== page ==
Note: To protect the privacy of our members, e-mail addresses have been removed from the archived messages. As a result, some links may be broken.

Find Lesson Plans on getty.edu! GettyGames

Re: Fundraiser bust.

---------

ROppecker_at_TeacherArtExchange
Date: Mon Mar 10 2003 - 08:11:15 PST


I couldn't help adding my own story to this issue-

I once donated a beautiful silver pin I made to a silent auction fundraiser
for my son's preschool. The pin was hand formed, soldered and handfinished,
valued at around three hundred and sixty dollars and a wonderful piece. My
wife who is an industrial designer made up a little placard to explain the
work that went into the pin and a little bit about my background; I am an
artisan member of the Society of American Silversmiths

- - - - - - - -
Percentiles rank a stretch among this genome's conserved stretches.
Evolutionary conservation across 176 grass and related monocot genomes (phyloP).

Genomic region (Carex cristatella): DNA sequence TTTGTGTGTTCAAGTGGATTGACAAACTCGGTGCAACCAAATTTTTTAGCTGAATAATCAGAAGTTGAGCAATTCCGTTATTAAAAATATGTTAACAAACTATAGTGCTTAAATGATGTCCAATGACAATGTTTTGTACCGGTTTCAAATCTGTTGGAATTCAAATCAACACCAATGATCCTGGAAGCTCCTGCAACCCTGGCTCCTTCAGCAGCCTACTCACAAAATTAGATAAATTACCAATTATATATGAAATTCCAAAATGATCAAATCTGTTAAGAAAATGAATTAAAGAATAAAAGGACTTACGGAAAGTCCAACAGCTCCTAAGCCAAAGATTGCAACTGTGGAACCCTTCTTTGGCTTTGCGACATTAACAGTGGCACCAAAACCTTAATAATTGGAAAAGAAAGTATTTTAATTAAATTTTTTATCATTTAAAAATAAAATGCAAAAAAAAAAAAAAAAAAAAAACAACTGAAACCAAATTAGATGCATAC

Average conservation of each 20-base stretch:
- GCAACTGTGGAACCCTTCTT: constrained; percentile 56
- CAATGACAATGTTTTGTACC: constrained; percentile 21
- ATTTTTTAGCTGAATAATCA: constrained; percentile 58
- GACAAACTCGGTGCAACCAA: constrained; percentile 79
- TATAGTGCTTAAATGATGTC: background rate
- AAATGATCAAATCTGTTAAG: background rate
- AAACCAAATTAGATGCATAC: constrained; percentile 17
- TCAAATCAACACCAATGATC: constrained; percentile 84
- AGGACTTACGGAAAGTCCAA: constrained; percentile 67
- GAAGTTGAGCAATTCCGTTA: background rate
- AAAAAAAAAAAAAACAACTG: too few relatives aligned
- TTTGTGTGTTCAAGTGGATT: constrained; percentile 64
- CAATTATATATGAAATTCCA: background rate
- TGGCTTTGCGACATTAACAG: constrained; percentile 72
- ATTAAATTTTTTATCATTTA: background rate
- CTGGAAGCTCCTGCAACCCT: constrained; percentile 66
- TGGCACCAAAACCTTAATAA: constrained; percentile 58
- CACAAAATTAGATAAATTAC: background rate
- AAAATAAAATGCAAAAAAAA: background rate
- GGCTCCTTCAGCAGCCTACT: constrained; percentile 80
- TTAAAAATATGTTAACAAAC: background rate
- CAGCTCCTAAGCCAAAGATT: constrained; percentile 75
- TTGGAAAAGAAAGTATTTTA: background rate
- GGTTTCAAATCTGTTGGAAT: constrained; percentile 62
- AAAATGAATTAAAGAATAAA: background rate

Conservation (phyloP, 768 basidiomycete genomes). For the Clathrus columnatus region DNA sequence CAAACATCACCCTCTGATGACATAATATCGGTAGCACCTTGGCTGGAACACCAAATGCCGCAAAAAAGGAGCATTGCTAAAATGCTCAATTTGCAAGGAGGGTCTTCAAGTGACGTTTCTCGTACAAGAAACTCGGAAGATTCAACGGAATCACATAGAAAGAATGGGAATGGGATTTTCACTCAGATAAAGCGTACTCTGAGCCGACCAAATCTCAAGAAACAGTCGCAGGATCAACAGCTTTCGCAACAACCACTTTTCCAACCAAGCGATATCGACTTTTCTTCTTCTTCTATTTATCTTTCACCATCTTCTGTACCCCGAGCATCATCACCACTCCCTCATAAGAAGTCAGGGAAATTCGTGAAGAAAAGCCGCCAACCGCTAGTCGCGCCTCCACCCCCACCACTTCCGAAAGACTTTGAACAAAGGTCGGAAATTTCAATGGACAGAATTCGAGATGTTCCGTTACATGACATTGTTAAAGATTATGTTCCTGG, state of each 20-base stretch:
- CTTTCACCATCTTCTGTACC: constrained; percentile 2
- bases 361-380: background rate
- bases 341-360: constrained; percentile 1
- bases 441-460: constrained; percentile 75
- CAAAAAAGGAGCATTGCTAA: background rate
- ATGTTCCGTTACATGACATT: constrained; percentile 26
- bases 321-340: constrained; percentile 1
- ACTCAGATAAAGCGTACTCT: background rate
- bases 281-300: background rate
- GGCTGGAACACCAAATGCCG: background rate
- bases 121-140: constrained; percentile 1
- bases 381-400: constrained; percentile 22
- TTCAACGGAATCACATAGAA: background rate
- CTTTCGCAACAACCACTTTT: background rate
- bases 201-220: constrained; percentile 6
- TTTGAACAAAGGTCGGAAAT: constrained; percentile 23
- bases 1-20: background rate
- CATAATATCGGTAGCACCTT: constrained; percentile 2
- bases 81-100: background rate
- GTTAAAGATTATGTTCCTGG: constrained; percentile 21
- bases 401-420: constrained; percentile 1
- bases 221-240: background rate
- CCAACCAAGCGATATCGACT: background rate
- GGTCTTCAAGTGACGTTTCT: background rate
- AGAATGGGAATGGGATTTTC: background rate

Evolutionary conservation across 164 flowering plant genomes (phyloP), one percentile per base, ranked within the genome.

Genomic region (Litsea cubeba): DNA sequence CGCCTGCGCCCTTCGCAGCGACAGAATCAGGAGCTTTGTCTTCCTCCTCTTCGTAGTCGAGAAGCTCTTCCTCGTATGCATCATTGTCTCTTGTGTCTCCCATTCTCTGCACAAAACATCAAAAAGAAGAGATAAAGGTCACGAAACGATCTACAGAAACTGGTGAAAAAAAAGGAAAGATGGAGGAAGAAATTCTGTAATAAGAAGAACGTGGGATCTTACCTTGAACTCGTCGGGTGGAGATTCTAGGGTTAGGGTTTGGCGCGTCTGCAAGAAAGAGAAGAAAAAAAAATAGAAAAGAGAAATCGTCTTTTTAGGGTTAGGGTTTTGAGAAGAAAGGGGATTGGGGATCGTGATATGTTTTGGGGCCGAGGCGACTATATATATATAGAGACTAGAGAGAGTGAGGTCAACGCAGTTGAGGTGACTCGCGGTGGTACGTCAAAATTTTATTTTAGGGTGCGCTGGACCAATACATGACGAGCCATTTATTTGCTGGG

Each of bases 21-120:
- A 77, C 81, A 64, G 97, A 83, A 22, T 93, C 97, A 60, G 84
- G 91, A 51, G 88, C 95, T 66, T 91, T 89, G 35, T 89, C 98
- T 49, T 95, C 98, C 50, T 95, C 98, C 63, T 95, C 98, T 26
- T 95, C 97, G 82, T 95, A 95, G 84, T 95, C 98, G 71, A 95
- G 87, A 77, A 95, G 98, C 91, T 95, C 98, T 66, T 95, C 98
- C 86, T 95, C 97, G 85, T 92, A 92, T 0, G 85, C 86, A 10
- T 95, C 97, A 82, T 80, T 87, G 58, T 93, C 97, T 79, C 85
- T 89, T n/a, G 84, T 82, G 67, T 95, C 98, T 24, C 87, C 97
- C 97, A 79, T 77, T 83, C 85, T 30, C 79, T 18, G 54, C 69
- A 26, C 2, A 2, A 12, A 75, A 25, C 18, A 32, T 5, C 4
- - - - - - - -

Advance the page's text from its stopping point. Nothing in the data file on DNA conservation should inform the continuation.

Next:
<www.silversmithing.com>
<http://www.silversmithing.com/roppecker1.htm>
Fortunately I did not attend the auction, the piece went for thirty-six
dollars!
If I could have foreseen that, I would have donated the money and kept the
pin.

I think it is important to distance oneself as much as possible from the
artwork once you send it out into the world.
The true value will often go unseen as is often the case in entering
competitions as well.

The whims of judges and the shifting tastes of public recognition cannot be
the things that drive your art or bring true satisfaction. If you want to
raise the most money possible than figure out what will sell and make
"product" save your art and soul for higher things. The fiber of our being
cries out to create; never lose your courage to create.

I have donated work since this time, but have done so knowing that if I wish
to get a good feeling about the process, I should feel good in the donation
and not seek further joy past that point.

-Robert Oppecker
ROppecker@aol.com
   

---